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Five Daily Thoughts: Rod Black leaving TSN, and plenty of annual rankings

Plus what does old reliable John Hollinger think of the Raptors this season?

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NBA: Playoffs-Philadelphia 76ers at Toronto Raptors Nick Turchiaro-USA TODAY Sports

Bit of a slow news day, Toronto Raptors-wise; the team practiced and somewhat bizarrely, both Sam Dekker and Ish Wainwright — the two players seemingly fighting for the last spot — were the only ones to talk to the media.

But that gives us a chance to fly around and see what else is going on in the world of hoops!

1. Rod Black leaving TSN

Veteran Canadian sportscaster Rod Black announced on Twitter yesterday that he’s leaving TSN, where he’s worked since 1990. Black has hosted Raptors broadcasts on the network for years, and has done, well, pretty much everything, sports-wise, over that time period.

Black may not be the flashiest, most knowledgable or most entertaining guy on the air, but he’s been an absolute rock — a staple of Canadian sports coverage.

Shoutout to Corey Perrin in the comments yesterday, who asked who will host the broadcasts now? I have no idea, but I wouldn’t bet against Kayla Grey.

2. Paul Pierce in retirement

Speaking of broadcasters leaving gigs, Sports Illustrated published a Paul Pierce profile yesterday, and it’s worth a read. I was never a huge Pierce fan, of course, because of all the damage he did to the Raptors over the years, including telling us the Raptors didn’t have “it” before the 2015 playoffs — and then helping the Washington Wizards prove it by sweeping the Raps out of the first round. (Clearly he was right, which just makes it worse!) But he was a freaking incredible basketball player with a top-5 all-time nickname.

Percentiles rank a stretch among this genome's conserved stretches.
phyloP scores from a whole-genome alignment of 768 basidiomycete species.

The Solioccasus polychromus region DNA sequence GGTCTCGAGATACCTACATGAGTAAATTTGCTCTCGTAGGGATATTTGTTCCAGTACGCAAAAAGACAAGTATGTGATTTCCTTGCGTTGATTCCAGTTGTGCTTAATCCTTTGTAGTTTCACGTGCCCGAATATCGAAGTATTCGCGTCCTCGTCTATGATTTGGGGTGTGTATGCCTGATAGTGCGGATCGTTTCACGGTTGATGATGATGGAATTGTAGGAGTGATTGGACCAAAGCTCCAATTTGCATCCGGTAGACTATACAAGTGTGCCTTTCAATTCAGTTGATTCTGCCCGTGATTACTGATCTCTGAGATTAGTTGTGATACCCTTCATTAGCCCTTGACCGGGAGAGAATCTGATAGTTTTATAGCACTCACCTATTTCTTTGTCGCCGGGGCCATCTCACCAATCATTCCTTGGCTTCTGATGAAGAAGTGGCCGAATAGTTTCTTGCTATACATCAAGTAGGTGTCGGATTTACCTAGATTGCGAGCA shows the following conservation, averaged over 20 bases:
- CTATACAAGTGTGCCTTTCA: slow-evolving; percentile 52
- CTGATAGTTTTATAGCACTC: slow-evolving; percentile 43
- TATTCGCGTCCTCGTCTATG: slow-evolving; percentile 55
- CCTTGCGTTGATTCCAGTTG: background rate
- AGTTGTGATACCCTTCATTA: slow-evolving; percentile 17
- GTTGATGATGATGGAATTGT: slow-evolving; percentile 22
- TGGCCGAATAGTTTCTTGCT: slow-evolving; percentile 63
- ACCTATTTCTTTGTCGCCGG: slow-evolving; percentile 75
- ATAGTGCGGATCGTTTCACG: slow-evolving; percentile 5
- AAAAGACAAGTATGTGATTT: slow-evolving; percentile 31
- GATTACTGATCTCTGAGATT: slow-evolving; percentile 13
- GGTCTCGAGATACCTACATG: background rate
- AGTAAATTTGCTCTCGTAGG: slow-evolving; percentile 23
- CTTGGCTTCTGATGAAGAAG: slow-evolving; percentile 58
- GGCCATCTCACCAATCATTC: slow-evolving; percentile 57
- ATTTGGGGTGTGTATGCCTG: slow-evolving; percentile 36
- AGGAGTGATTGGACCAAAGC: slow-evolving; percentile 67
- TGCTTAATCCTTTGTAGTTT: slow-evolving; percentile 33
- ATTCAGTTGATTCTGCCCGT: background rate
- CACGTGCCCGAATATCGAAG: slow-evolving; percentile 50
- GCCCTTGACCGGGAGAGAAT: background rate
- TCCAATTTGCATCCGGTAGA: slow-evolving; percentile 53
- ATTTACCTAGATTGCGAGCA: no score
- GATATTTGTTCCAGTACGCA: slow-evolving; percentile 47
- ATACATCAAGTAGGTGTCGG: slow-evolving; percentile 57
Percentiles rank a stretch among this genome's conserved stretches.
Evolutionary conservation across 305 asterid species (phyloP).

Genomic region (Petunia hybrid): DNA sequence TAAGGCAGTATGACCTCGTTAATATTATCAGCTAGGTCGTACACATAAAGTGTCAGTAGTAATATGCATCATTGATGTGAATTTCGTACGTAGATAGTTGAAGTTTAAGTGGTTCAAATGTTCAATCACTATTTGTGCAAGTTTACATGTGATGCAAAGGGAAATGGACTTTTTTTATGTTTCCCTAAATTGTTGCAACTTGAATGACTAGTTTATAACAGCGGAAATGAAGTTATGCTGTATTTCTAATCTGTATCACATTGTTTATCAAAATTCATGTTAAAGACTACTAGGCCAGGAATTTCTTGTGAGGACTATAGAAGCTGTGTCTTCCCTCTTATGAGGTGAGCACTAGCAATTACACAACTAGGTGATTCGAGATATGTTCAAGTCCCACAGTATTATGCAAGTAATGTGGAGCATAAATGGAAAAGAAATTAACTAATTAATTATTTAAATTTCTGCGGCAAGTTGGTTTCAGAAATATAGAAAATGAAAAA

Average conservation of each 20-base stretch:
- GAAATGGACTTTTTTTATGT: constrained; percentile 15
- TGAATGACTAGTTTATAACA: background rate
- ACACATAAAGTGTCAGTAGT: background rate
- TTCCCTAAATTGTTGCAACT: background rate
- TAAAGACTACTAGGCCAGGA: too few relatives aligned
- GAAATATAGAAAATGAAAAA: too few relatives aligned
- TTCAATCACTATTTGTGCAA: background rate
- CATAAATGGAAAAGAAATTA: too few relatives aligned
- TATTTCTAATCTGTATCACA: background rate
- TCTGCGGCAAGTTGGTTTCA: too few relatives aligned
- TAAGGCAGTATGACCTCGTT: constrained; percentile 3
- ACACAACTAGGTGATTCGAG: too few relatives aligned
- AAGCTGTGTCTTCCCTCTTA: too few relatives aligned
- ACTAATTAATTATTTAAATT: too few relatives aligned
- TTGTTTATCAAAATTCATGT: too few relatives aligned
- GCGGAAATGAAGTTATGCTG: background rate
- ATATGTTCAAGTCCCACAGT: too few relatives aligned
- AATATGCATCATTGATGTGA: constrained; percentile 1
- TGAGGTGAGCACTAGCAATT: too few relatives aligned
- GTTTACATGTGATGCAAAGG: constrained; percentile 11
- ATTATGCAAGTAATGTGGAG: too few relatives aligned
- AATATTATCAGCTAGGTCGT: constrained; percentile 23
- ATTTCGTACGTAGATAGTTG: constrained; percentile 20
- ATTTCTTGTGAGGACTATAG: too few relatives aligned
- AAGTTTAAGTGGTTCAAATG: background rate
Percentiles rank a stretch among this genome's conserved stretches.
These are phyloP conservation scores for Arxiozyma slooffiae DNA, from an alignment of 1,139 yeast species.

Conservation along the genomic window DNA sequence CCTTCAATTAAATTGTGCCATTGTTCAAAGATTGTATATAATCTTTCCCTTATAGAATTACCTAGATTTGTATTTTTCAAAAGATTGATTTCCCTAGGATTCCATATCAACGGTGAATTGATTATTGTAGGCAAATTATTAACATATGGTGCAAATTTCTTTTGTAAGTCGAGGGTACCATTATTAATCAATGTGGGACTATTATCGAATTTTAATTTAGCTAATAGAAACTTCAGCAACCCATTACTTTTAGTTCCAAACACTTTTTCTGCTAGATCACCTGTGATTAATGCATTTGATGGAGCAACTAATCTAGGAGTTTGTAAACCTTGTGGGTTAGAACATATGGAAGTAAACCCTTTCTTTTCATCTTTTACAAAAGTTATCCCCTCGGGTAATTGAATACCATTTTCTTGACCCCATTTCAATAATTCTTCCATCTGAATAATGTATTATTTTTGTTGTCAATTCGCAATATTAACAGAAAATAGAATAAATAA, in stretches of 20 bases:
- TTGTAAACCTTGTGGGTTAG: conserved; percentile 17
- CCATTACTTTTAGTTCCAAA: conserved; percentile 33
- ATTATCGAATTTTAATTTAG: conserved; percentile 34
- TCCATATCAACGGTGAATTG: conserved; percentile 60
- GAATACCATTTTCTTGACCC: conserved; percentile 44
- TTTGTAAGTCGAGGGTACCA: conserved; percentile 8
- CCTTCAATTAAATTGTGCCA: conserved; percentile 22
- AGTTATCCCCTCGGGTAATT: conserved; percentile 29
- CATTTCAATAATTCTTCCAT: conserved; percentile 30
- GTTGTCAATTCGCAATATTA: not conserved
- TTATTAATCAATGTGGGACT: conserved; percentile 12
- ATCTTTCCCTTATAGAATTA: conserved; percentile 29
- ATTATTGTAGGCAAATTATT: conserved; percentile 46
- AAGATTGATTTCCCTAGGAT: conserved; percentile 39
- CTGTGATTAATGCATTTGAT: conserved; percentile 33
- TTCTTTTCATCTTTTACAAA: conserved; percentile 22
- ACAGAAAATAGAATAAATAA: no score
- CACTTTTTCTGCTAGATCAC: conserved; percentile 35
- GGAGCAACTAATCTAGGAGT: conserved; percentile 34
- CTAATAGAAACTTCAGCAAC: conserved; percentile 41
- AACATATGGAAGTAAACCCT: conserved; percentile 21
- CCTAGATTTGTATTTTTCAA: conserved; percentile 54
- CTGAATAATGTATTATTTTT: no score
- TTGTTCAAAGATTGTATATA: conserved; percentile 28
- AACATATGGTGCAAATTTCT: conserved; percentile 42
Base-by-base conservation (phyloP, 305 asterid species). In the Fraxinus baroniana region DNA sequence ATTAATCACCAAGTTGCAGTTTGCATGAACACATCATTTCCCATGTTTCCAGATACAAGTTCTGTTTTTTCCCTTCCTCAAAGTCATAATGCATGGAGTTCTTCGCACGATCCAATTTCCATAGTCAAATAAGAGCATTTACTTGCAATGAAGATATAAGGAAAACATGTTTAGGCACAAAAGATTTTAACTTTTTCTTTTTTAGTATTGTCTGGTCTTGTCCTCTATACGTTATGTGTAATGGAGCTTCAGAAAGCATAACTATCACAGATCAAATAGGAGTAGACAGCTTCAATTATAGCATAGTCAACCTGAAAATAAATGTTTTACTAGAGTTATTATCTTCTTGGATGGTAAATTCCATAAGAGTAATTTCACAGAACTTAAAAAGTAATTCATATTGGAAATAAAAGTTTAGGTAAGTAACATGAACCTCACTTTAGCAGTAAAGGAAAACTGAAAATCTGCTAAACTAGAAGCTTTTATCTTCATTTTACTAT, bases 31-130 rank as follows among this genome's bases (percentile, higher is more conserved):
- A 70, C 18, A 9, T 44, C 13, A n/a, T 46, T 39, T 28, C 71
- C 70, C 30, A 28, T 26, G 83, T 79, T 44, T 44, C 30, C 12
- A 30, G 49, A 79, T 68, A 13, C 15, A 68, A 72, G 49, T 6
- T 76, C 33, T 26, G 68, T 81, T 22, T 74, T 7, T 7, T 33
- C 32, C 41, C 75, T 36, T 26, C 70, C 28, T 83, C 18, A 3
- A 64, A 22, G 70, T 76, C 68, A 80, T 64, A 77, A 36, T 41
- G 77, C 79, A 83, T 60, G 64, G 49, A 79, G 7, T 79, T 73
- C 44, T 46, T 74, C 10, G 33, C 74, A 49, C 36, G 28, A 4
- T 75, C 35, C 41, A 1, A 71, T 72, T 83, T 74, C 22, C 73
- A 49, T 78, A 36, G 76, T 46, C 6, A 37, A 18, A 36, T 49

He was less impressive as a broadcaster. I don’t watch a lot of ESPN coverage (we got the bad cable, after all) but from what I did see, he mostly looked uncomfortable and unprepared.

So while it was pretty ridiculous that the guy got fired for throwing a rager, it was probably for the best. Especially because now he has the freedom to say stuff like this:

It wasn’t a great fit. There’s a lot of stuff over there that you can’t say. And you have to talk about LeBron all the time.

The Truth, indeed.

3. John Hollinger on the Raps

The Athletic’s John Hollinger, formerly of ESPN and formerly of the Memphis Grizzlies, can be a bit... anachronistic? ... in his basketball takes. But I think he mostly nails this take — and calling it a “take” is a disservice because these previews he does for The Athletic are quite in-depth and well worth your time.

The thing that most stood out to me, though, was his critique of the Khem Birch signing:

Toronto also tried to plug the center position by using most of its midlevel exception on a three-year deal for Birch, who is 29 and had graded out as a minimum guy.

Yeah, Birch is 29. But I don’t know that it’s fair to call him nothing more than a minimum guy; he never got the chance to prove himself in Orlando playing behind Nikola Vucevic. When he got minutes on a good team — well, check out Jay Rosales’ preview, coming later today!

Anyway. I think three years and $20 million for Birch is entirely reasonable.

4. Continuity rankings’s John Schuhmann released his annual continuity rankings the other day, where he ranks teams based on how many returning players they have (and how many minutes those players played), year over year.

This year the Raptors are 24th. Toronto has nine players returning, and several of those returning didn’t play much for the Raptors last year (such as Gary Trent Jr. and Khem Birch, late-season additions) so the Raptors have only 9,951 “returning minutes.”

Normally I’d see this as a bad sign — continuity matters! — but last year in Tampa was such a lost season that in this case, I’m not worried about chemistry or continuity. Fresh start all the way!

Losing Kyle Lowry still stinks though.

5. League pass rankings

Speaking of rankings, Zach Lowe has released his annual League Pass rankings of which team is the most fun to tune into every night.

He’s got the Raptors at 22, which sounds right — but if this team plays like the potential it showed in the preseason, deflecting a million balls and running bad teams off the floor, they might rank higher than that by the end of the year.

And if not, well:

If you’re having a bad day — if life has got you down — tune into a Raptors game, and let Jack Armstrong’s high-pitched, raspy optimism cheer you up.

Very true, Zach. Very true.